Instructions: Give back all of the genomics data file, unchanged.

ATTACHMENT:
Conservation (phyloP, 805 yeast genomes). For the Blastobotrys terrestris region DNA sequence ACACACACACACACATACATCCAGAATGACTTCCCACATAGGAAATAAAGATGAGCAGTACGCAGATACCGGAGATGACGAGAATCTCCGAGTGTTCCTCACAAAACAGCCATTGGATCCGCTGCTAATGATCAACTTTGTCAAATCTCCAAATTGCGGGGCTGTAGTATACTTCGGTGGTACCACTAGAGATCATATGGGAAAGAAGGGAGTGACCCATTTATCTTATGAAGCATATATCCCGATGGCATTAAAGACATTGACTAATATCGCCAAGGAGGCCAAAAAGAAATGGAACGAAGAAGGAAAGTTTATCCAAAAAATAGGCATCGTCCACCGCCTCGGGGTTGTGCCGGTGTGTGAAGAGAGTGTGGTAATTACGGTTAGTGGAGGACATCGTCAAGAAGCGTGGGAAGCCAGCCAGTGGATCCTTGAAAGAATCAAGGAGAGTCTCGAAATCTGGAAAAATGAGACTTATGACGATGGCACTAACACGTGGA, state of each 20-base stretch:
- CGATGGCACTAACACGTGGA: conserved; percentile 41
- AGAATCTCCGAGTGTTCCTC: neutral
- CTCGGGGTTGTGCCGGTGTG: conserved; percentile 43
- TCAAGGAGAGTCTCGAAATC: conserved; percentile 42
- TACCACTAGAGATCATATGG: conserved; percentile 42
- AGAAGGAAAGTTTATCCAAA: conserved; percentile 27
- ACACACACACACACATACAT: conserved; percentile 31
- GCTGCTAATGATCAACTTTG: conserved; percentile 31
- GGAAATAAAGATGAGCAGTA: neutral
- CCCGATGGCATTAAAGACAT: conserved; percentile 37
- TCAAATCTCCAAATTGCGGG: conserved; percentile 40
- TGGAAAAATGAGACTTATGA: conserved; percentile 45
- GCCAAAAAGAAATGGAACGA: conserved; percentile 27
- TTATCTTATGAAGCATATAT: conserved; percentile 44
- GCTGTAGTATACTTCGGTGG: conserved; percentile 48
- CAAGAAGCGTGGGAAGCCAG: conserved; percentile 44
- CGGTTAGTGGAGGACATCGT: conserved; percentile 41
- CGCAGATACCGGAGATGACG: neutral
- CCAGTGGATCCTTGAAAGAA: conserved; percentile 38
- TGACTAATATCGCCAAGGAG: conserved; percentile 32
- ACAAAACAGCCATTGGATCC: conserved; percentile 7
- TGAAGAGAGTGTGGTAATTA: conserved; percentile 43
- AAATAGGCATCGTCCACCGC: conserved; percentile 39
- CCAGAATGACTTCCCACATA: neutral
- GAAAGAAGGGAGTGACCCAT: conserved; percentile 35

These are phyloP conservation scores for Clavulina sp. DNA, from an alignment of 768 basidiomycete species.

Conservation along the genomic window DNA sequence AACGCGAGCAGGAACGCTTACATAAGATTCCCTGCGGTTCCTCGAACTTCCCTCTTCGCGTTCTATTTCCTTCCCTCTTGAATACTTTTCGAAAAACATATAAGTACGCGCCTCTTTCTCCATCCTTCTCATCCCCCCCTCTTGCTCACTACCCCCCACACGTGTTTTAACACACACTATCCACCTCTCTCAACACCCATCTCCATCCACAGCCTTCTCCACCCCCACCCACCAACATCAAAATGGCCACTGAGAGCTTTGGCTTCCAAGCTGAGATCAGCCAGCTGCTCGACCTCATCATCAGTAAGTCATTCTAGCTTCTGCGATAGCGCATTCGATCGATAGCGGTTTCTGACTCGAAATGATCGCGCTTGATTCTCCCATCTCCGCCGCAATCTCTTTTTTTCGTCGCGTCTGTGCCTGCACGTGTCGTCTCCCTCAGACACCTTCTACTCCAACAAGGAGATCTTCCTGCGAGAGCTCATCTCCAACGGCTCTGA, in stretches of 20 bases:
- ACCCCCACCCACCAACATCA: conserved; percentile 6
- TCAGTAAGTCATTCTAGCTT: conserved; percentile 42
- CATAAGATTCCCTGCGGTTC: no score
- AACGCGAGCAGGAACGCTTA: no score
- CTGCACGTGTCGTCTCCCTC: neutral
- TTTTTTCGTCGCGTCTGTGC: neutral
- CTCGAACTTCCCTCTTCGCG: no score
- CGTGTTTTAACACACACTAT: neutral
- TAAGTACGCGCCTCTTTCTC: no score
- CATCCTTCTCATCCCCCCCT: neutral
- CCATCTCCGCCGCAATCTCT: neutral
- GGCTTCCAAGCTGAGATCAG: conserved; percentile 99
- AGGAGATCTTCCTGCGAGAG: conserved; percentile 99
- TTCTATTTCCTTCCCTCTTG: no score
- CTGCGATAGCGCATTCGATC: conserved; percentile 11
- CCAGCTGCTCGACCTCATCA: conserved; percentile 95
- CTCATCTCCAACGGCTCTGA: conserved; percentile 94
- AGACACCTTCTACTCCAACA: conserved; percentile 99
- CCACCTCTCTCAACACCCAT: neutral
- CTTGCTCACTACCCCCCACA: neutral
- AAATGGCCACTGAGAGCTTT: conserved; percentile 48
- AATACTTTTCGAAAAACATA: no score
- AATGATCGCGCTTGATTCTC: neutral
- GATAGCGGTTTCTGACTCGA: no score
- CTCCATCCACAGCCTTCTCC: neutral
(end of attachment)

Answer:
Conservation (phyloP, 805 yeast genomes). For the Blastobotrys terrestris region DNA sequence ACACACACACACACATACATCCAGAATGACTTCCCACATAGGAAATAAAGATGAGCAGTACGCAGATACCGGAGATGACGAGAATCTCCGAGTGTTCCTCACAAAACAGCCATTGGATCCGCTGCTAATGATCAACTTTGTCAAATCTCCAAATTGCGGGGCTGTAGTATACTTCGGTGGTACCACTAGAGATCATATGGGAAAGAAGGGAGTGACCCATTTATCTTATGAAGCATATATCCCGATGGCATTAAAGACATTGACTAATATCGCCAAGGAGGCCAAAAAGAAATGGAACGAAGAAGGAAAGTTTATCCAAAAAATAGGCATCGTCCACCGCCTCGGGGTTGTGCCGGTGTGTGAAGAGAGTGTGGTAATTACGGTTAGTGGAGGACATCGTCAAGAAGCGTGGGAAGCCAGCCAGTGGATCCTTGAAAGAATCAAGGAGAGTCTCGAAATCTGGAAAAATGAGACTTATGACGATGGCACTAACACGTGGA, state of each 20-base stretch:
- CGATGGCACTAACACGTGGA: conserved; percentile 41
- AGAATCTCCGAGTGTTCCTC: neutral
- CTCGGGGTTGTGCCGGTGTG: conserved; percentile 43
- TCAAGGAGAGTCTCGAAATC: conserved; percentile 42
- TACCACTAGAGATCATATGG: conserved; percentile 42
- AGAAGGAAAGTTTATCCAAA: conserved; percentile 27
- ACACACACACACACATACAT: conserved; percentile 31
- GCTGCTAATGATCAACTTTG: conserved; percentile 31
- GGAAATAAAGATGAGCAGTA: neutral
- CCCGATGGCATTAAAGACAT: conserved; percentile 37
- TCAAATCTCCAAATTGCGGG: conserved; percentile 40
- TGGAAAAATGAGACTTATGA: conserved; percentile 45
- GCCAAAAAGAAATGGAACGA: conserved; percentile 27
- TTATCTTATGAAGCATATAT: conserved; percentile 44
- GCTGTAGTATACTTCGGTGG: conserved; percentile 48
- CAAGAAGCGTGGGAAGCCAG: conserved; percentile 44
- CGGTTAGTGGAGGACATCGT: conserved; percentile 41
- CGCAGATACCGGAGATGACG: neutral
- CCAGTGGATCCTTGAAAGAA: conserved; percentile 38
- TGACTAATATCGCCAAGGAG: conserved; percentile 32
- ACAAAACAGCCATTGGATCC: conserved; percentile 7
- TGAAGAGAGTGTGGTAATTA: conserved; percentile 43
- AAATAGGCATCGTCCACCGC: conserved; percentile 39
- CCAGAATGACTTCCCACATA: neutral
- GAAAGAAGGGAGTGACCCAT: conserved; percentile 35

These are phyloP conservation scores for Clavulina sp. DNA, from an alignment of 768 basidiomycete species.

Conservation along the genomic window DNA sequence AACGCGAGCAGGAACGCTTACATAAGATTCCCTGCGGTTCCTCGAACTTCCCTCTTCGCGTTCTATTTCCTTCCCTCTTGAATACTTTTCGAAAAACATATAAGTACGCGCCTCTTTCTCCATCCTTCTCATCCCCCCCTCTTGCTCACTACCCCCCACACGTGTTTTAACACACACTATCCACCTCTCTCAACACCCATCTCCATCCACAGCCTTCTCCACCCCCACCCACCAACATCAAAATGGCCACTGAGAGCTTTGGCTTCCAAGCTGAGATCAGCCAGCTGCTCGACCTCATCATCAGTAAGTCATTCTAGCTTCTGCGATAGCGCATTCGATCGATAGCGGTTTCTGACTCGAAATGATCGCGCTTGATTCTCCCATCTCCGCCGCAATCTCTTTTTTTCGTCGCGTCTGTGCCTGCACGTGTCGTCTCCCTCAGACACCTTCTACTCCAACAAGGAGATCTTCCTGCGAGAGCTCATCTCCAACGGCTCTGA, in stretches of 20 bases:
- ACCCCCACCCACCAACATCA: conserved; percentile 6
- TCAGTAAGTCATTCTAGCTT: conserved; percentile 42
- CATAAGATTCCCTGCGGTTC: no score
- AACGCGAGCAGGAACGCTTA: no score
- CTGCACGTGTCGTCTCCCTC: neutral
- TTTTTTCGTCGCGTCTGTGC: neutral
- CTCGAACTTCCCTCTTCGCG: no score
- CGTGTTTTAACACACACTAT: neutral
- TAAGTACGCGCCTCTTTCTC: no score
- CATCCTTCTCATCCCCCCCT: neutral
- CCATCTCCGCCGCAATCTCT: neutral
- GGCTTCCAAGCTGAGATCAG: conserved; percentile 99
- AGGAGATCTTCCTGCGAGAG: conserved; percentile 99
- TTCTATTTCCTTCCCTCTTG: no score
- CTGCGATAGCGCATTCGATC: conserved; percentile 11
- CCAGCTGCTCGACCTCATCA: conserved; percentile 95
- CTCATCTCCAACGGCTCTGA: conserved; percentile 94
- AGACACCTTCTACTCCAACA: conserved; percentile 99
- CCACCTCTCTCAACACCCAT: neutral
- CTTGCTCACTACCCCCCACA: neutral
- AAATGGCCACTGAGAGCTTT: conserved; percentile 48
- AATACTTTTCGAAAAACATA: no score
- AATGATCGCGCTTGATTCTC: neutral
- GATAGCGGTTTCTGACTCGA: no score
- CTCCATCCACAGCCTTCTCC: neutral